Arts Tour Minnesota
ACHF Arts Access
Present my show, Nalah and the Pink Tiger, and give a workshop in ten different Minnesota towns outside the Twin Cities Metro area. My evaluation includes a check list: 1) Did I perform in ten different towns outside the Twin Cities Metro area? 2) Were my shows well attended? By whom? 3) How did audiences hear about it? 4) Hand out evaluation forms to venue coordinators and audience. 2: Expand my audiences by performing in towns where I have not presented. Reach out to underserved communities with free tickets. My checklist: 1) Did I perform in 10 new towns? 2) Did I successfully reach out to underserved audiences? 3) Did these communities - as well as paying audiences - see value in this programming? (Will gather data from evaluation forms.)
I performed in Owatonna, Grand Rapids, Mahtomedi, Bertha, Perham, Long Prairie, Mora, Mankato, White Bear Lake, and Staples. The shows were well attended, although two were rescheduled. The arts venues: Owatonna Arts Center, Lakeshore Theater Players, MacRostie Art Center and Children's Museum of Southern Minnesota. These sent out press releases and emails. Owatonna and Lakeshore had reporters from local papers. These venues had family audiences. Also Girls on the Run and a grandparent group. In other towns, shows were in schools, a transitional housing center, and Boys and Girls Club. There, audiences were elementary after-school groups, toddlers and parents. Feedback was positive: What a fun show! We all loved it. The kids really appreciated getting to make their own puppets too! 2: All ten towns were new territory for me. By partnering with each venue, we reached out to underserved audiences. The children in the targeted services program of Mora and Perhams Boys and Girls Club, for example, have a high number of kids who qualify for free lunch. Bertha, Perham, Staples, and Long Prairie are very small towns with a minimum of arts access, especially for struggling parents of young children. Solid Ground, a transitional housing program, is almost entirely composed of minority families. Even in towns that have arts programming, such as Owatonna, audiences were appreciative. A parent there wrote: Children, as well as adults, were very engaged in the story. The set was marvelous! I loved how the different types of puppets were used, and I liked that she let the children go behind the scenes to see how much was involved to put on the show. Shes a very engaging entertainer and very nimble to make all the magic happen with just one person!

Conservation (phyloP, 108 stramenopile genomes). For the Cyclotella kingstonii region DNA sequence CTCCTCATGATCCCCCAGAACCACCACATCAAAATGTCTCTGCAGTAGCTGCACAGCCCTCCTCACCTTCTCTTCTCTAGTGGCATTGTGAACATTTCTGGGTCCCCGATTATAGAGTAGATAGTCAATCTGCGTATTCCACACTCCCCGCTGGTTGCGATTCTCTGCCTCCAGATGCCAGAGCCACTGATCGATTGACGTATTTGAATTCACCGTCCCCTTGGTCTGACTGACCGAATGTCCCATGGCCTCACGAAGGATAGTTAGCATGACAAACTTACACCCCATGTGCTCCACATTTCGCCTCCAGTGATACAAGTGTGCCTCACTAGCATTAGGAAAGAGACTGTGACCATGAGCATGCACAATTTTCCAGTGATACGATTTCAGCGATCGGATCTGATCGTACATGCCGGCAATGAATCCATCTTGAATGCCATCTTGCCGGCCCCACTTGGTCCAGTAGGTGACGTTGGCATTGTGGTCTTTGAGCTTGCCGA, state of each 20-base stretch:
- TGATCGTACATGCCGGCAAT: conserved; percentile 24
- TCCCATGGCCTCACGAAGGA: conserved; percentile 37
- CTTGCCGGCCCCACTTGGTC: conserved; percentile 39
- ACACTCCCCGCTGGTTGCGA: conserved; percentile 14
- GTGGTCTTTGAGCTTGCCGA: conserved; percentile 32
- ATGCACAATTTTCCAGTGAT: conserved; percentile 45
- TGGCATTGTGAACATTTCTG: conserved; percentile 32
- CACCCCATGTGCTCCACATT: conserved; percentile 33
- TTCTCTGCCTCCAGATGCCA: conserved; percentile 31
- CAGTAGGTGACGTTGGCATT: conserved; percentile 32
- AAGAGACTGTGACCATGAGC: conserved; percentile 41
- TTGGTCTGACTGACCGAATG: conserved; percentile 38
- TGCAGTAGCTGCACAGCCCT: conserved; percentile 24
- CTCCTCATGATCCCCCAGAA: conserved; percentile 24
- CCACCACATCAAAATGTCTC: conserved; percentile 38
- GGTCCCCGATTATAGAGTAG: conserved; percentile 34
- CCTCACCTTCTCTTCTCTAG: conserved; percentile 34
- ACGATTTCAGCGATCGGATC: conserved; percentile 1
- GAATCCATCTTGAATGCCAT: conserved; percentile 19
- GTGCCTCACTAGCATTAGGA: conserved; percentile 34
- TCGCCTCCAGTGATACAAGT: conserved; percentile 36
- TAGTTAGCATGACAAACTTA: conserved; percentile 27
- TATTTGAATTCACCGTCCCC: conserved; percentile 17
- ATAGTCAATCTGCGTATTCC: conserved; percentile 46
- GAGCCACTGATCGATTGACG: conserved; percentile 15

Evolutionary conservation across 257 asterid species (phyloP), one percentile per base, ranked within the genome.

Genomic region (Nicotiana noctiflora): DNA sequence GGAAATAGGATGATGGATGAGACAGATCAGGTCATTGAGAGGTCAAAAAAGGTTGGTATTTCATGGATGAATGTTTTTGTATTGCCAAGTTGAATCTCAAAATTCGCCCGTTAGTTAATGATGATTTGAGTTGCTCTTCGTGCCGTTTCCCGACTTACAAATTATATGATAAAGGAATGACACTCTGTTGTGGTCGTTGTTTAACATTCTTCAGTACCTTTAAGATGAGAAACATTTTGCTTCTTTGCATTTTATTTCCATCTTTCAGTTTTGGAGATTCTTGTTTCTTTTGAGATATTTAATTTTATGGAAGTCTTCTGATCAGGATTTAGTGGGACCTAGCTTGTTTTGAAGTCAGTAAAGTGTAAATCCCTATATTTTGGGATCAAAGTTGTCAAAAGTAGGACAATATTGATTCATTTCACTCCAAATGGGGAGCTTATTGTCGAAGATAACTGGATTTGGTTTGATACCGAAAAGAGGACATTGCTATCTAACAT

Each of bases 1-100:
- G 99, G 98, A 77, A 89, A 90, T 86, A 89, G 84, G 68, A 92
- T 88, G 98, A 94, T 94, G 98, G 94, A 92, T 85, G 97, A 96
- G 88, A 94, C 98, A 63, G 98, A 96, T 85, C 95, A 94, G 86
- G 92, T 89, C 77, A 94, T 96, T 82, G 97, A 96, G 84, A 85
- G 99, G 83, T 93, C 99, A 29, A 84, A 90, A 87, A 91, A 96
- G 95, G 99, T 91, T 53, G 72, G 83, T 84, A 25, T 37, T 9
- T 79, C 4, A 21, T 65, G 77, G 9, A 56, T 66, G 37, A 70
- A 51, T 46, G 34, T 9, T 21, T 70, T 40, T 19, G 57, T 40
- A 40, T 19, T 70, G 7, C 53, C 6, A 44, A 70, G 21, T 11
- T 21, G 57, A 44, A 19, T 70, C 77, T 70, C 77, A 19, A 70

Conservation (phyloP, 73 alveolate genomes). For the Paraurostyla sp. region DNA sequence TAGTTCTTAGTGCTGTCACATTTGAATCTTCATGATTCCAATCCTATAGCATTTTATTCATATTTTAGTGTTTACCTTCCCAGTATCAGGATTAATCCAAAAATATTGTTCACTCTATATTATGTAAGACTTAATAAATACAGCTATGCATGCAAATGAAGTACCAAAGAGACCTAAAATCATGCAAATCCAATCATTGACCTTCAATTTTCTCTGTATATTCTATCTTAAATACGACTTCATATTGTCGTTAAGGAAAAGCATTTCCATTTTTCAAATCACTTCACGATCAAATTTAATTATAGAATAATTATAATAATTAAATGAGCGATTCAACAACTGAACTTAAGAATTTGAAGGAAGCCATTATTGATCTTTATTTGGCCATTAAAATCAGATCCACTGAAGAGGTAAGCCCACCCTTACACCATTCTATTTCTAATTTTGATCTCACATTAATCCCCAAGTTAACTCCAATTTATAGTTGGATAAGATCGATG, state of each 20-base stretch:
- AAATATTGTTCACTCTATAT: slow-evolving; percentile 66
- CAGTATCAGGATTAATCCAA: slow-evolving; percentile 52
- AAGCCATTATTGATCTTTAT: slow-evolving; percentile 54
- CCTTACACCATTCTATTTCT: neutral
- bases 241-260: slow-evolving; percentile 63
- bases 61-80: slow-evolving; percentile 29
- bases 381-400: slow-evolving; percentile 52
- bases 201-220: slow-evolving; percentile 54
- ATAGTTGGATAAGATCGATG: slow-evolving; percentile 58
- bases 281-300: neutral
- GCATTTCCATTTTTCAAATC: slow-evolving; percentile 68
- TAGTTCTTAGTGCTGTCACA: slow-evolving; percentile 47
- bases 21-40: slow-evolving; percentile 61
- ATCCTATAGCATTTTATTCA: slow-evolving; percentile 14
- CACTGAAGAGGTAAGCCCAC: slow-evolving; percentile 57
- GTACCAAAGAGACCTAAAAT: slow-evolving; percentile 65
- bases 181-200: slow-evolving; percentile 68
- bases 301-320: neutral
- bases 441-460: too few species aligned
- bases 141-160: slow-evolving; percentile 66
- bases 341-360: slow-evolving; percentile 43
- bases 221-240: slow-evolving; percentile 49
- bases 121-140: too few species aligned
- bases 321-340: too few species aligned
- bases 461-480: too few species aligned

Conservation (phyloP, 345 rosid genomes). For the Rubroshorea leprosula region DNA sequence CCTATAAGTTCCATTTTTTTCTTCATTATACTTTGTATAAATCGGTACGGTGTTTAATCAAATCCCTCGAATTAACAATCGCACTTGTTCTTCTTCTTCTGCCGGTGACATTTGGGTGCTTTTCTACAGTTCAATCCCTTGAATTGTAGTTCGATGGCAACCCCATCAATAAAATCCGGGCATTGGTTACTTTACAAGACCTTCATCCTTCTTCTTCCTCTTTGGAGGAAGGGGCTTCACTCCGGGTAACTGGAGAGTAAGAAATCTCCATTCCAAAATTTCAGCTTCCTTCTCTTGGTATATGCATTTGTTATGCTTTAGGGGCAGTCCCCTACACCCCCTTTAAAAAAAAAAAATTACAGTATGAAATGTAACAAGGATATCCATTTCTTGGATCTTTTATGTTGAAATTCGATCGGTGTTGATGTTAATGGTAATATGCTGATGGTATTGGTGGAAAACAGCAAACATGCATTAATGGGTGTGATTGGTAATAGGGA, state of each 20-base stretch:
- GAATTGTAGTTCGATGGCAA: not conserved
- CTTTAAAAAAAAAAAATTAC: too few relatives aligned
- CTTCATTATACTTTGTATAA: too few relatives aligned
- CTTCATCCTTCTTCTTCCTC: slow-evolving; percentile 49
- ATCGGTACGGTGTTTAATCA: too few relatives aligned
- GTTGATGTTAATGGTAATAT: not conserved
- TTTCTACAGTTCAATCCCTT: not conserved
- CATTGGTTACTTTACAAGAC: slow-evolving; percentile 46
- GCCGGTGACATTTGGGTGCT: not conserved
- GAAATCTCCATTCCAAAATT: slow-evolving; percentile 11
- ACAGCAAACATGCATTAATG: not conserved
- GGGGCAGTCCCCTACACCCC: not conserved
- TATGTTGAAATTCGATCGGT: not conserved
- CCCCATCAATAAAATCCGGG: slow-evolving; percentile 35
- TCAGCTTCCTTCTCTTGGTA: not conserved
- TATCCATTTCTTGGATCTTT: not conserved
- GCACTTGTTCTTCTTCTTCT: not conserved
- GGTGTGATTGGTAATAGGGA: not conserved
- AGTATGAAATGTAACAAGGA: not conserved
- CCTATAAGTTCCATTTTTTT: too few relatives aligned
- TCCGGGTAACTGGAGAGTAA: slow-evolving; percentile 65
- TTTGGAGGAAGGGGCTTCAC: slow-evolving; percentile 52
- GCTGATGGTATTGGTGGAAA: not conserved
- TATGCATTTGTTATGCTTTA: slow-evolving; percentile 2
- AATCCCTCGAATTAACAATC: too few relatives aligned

Other, local or private